You know when you notice something and then you can’t stop noticing it? Like, when people say “like”, like all the time? Or when you think, “I like her yellow shoes” and then you see loads of people wearing yellow shoes? There’s a piece on Daily Life about whether or not Gina Rinehart is a feminist role model that is filled with something that I can’t stop noticing.
For most of the article, Alecia Simmonds looks at whether there’s evidence of feminism in Rinehart’s business life. But it’s the little digs at Rinehart’s appearance that I noticed, and once I noticed them I couldn’t stop noticing them, and I reckon Simmonds didn’t even notice she was doing it.
And she exhibits a delightful refusal to conform to patriarchal standards of feminine beauty.
Um, what? If you do a google image search for photos of Rinehart, you’ll see that in almost all of them she is wearing make-up (usually lipstick, often eye shadow), her hair is coloured (I’m making that assumption because in some photos there’s grey hair and in others there isn’t), she’s wearing the classically feminine accessory of pearls, and she’s neatly dressed in feminine clothing. Now, I don’t have a list of patriarchal beauty standards, but if I did it would be any combination of: wearing make-up, colouring your hair so you look younger, wearing feminine outfits, being slim, being pretty, and spending money and time on maintaining the slim and the pretty and the outfits and the make-up. So, what exactly is Simmonds talking about here? Is it a comment about her weight? Because I’m not sure that Simmonds wants to be in the place where she says that women whose bodies are bigger than slim/curvy-yet-still-slim automatically stop conforming to/caring about beauty standards. Statements like that are best left for when we know, for sure, that a woman is refusing to conform to patriarchal standards of feminine beauty. And we usually know this by asking her if she is refusing to conform to patriarchal standards of feminine beauty and she says “yes”.
I definitely furrow my feminist brows when Rinehart is called an heiress while James Packer is called a billionaire. How is Packer any less an heir? When Julian Morrow quipped that Rinehart was ‘the elephant not in the room’, and Germaine Greer advised her to find a decent hairdresser I became a spit-flecked ball of feminist fury. Rinehart is held to a suffocatingly restrictive image standard that her counterparts like Clive Palmer and James Packer are not. We’re capable of discussing wealthy men without mentioning their hairy shoulders or wide girth. Gina Rinehart is reduced to her bingo-wings.
I agree with her point about Packer. I think Morrow’s comment was mean and childish. I think Greer, well, I find it hard to agree with anything she says these days. I think Palmer and Packer cop shit for their bodies, but without the nastiness that Rinehart gets. But in that final comment – “bingo wings” – Simmonds does exactly what she’s railing against: she makes a mean comment about Rinehart’s body. Look, I’m sure it was just a witty one-liner. But bingo wings is a derogatory term. It’s used to shame women – particularly older women – into covering their bodies. To stop them wearing comfortable clothing in hot weather, in case someone is forced to look at their arms for a moment. The horror of bingo wings is used to get women to diet and to exercise (this article suggests stretching your arms FIVE TIMES A DAY to avoid bingo wings. With all that arm-stretching we have to do, who has time to topple the patriarchy?). Why didn’t she just write “body” or “appearance”? It would make the same point about the “suffocatingly restrictive image standard” without buying in to the same language? This may seem like a trivial objection – this whole post is probably trivial – but I’m interested in the way that so many people just casually insult Gina Rinehart. Because honestly, what the hell do her arms have to do with whether or not she’s a feminist role model?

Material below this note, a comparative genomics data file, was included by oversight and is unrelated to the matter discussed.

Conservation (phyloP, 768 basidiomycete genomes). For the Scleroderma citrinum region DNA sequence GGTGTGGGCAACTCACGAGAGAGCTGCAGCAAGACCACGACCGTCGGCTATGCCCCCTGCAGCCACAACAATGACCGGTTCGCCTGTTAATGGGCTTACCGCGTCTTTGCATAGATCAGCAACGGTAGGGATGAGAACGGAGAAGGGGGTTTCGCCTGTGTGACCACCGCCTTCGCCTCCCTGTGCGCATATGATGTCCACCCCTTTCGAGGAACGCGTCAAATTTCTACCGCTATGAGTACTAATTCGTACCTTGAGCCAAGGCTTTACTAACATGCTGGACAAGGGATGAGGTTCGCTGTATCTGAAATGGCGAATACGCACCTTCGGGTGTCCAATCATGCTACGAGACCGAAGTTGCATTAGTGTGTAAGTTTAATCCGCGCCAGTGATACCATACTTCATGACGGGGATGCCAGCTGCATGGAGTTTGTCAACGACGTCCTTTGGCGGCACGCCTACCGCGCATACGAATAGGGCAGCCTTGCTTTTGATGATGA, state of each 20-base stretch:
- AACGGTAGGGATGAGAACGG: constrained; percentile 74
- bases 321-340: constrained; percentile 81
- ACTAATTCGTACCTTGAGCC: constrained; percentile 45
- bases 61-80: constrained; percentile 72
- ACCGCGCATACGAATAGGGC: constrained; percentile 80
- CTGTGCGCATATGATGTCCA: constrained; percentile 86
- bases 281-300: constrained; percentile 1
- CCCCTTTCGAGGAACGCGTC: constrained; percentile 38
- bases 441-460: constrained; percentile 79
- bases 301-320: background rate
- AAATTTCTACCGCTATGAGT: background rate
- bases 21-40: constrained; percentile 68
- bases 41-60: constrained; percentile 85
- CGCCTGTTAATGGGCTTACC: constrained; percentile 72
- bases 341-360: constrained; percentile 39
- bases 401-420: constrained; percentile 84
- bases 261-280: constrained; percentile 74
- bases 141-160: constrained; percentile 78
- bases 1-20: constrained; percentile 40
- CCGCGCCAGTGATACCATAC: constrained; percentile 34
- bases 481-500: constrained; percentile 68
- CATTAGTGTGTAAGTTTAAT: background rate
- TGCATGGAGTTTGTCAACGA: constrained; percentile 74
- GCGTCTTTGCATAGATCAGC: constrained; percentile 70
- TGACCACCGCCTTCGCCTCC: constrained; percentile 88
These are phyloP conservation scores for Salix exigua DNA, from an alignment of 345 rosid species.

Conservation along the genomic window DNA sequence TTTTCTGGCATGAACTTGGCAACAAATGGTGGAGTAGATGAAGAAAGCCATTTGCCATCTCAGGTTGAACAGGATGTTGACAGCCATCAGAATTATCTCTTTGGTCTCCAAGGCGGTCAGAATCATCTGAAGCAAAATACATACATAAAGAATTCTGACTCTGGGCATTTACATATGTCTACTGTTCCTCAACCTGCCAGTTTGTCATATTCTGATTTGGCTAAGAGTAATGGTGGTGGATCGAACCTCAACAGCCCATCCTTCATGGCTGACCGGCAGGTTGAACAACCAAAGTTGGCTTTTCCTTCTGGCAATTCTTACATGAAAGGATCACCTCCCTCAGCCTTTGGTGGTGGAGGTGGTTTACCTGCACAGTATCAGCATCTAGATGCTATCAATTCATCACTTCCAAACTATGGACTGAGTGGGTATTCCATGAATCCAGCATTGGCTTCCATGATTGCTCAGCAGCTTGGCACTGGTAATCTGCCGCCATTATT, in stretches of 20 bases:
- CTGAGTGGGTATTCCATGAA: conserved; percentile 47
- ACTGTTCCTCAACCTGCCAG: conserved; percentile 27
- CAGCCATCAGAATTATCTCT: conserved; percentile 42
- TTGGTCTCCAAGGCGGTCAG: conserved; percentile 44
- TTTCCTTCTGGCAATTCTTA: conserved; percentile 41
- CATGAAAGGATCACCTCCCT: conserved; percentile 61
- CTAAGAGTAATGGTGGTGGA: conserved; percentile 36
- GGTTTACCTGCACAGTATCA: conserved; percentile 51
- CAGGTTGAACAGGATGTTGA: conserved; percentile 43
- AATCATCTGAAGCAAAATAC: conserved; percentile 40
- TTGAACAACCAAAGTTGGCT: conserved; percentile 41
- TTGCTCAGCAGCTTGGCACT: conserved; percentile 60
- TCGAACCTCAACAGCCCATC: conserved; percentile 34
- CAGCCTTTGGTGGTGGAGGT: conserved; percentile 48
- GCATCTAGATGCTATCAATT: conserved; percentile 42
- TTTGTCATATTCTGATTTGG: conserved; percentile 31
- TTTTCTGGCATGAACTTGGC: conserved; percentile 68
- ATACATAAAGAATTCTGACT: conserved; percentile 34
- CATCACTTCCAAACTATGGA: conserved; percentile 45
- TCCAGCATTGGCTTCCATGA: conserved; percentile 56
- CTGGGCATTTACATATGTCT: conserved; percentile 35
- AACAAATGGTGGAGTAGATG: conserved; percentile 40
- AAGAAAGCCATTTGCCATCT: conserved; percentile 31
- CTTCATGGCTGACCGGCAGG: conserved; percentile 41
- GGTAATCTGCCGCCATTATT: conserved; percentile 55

If you’re poor, then stop ‘drinking and smoking and socialising’, she barks.
Nasty people bark orders. It’s a small thing, sure, but the article is about whether or not Rinehart is a feminist role model, not whether or not she’s a nasty person. A better word would have been “lectured” (if you feel you have to use a word like this) or “said”. There is nothing wrong with said. It’s a very good word because readers don’t tend to notice it, so they focus on what is being said, rather than the fact that it’s being pondered/mused/uttered/barked. And it’s also a poor choice of word because dogs bark and dog is a word commonly used to insult women and you know I may be overthinking this.
Her philanthropic contributions to feminist organisations are negligible, she has campaigned to destroy decent working conditions and she refuses to see that opportunity is defined by social context. Let’s keep the obscene, unshared wealth of Gina Rinehart and feminism in opposite, warring camps, and focus more on the liberation part of women’s liberation.
Ah, Rinehart’s “obscene, unshared wealth”. I think we all have a philanthropic responsibility, because we’re rich people in a rich country. And I also think people can do whatever the hell they want with their own money. But when it comes to Rinehart, there’s an expectation – no, a demand – that she share her money (with who? With writers of opinion pieces?). Because women should care about others and help others and sharing her money with others is a nice thing to do and if she doesn’t share her money then she’s greedy and mean. And I’ll stop believing that this is what it’s about when I see an equal number of articles that casually mention that James Packer and Rupert Murdoch and Clive Palmer should share their “obscene” wealth.